How many times do we have a great idea or rush of inspiration, only to find that once the moment has passed, we have no idea how to go about making it happen and, ultimately, let the idea slip into the abyss along with all those other flashes of brilliance?
This is something I can attest to experiencing many times. Most often, I find that it is the result of lacking a true direction and a like-minded support system. Now, in the era of women supporting women, more and more of us are joining one another to achieve things as a group that might have been impossible alone. That is a cause that one Artesia woman has already spent many years championing with others one meal, get together, and dance at a time.
Dr. Kate Asbill has spent her entire adult life serving and bringing ideas (her own and others’) to fruition. She is an author, activist, and New Mexico native – proudly calling herself a ‘Jal Gal’. Hers is a story of a life well-lived in service of others. She subscribes to three ways of living: intentional, invitational, and inspirational. In fact, during our time together she uttered each of these words well over a dozen times.
Each of these tenants has served her well throughout her storied career, beginning as a teacher, later becoming the first female principal in Artesia, and eventually working with the Department of Education promoting the “Inviting Schools” initiative around the United States, as well as internationally. Through that project, she adopted the program’s motto as her own: Trust, Respect, Optimism, and Intentionality. If you talk to Dr. Asbill for any amount of time, you will quickly realize that she values the notion of inviting and inspiring others above most else. It is very clearly a guiding force in her life and one which she has embodied throughout her various endeavors. She has an incredible zest for life and helping others, especially women. “We need each other – women need each other, so look for opportunities to get together with your friends.” As evidenced by the fact the she frequently invites groups of 12 women into her home for what she calls “Evening Retreats” to have idea-based discussions, bond over home-cooked meals, and just have a good time. Over the years, more than 100 women have attended the gatherings.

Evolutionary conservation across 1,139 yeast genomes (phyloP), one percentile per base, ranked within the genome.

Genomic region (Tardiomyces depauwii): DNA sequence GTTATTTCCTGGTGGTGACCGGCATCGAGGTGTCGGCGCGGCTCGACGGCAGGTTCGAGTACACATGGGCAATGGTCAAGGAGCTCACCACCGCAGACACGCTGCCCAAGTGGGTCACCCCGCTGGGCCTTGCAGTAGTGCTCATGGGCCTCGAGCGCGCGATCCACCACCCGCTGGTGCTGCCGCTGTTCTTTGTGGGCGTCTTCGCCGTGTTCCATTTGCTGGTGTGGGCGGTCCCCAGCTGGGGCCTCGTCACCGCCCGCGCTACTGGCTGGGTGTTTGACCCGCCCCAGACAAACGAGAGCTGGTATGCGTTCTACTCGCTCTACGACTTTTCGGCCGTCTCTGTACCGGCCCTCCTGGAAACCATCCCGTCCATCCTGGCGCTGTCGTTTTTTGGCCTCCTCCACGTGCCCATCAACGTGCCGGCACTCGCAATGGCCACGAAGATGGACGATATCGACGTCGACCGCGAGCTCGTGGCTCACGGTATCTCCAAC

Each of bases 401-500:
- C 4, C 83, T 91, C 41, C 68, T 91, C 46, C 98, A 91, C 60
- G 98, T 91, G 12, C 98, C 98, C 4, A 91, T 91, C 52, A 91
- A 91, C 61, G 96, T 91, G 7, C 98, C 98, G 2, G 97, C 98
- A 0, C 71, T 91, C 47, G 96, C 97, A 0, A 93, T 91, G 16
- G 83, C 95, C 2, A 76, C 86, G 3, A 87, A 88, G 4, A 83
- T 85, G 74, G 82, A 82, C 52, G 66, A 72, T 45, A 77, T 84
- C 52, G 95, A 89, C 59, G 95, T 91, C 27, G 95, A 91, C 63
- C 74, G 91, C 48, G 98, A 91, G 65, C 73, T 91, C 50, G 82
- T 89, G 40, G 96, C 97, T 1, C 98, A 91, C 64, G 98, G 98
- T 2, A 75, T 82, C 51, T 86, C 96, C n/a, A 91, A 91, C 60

Dancing is another grand theme in Dr. Asbill’s life, and she wrote her book titled “Start Dancin’ and Don’t Stop” that is all about helping people live better lives for longer. She says that at the end of her Evening Retreats everyone “dances their troubles away” as a way to connect and share with one another.
Dr. Asbill lives by the notion that one must always open to allowing inspiration to strike in any situation. She says that “there is a lot of good going on behind the scenes in our community and once you put yourself out there, help will come.” Her advice to others who are looking to start something new or address a need in their own community is to have an IDEA:
I – Inspiration
D – Do It
E – Enroll Others in the Vision
A – Adjust as Needed
S – Sustain the Spirit
We often think helping others must come in the form of grand gestures or on a large impressive scale but the simplicity of welcoming a few friends into your home to share a meal and express oneself can be the most helpful, supportive thing one can do for another. Dr. Kate Asbill is a living, breathing example of what she lovingly calls other inspirational women – a Shero. Long before it was in vogue, Kate was supporting other women by bringing them alongside her to accomplish great things, both big and small. She reminded me that it is not difficult to live a purposefully inviting life. “You must intentionally encourage people no matter if it is through texts, a Facebook message, sending cards for birthdays and holidays, or phone calls.” The latter of which seems to be becoming a lost art. Her final thoughts were perhaps some the most inspirational during a conversation was full of important takeaways: “The life you live is the lesson you teach.” May we all live a life that is teaches others a lesson of which we can be proud and leaves an uplifting legacy for those who come next, just as Dr. Kate Asbill has done.
Article originally published in Focus on Artesia 2020 Spring edition.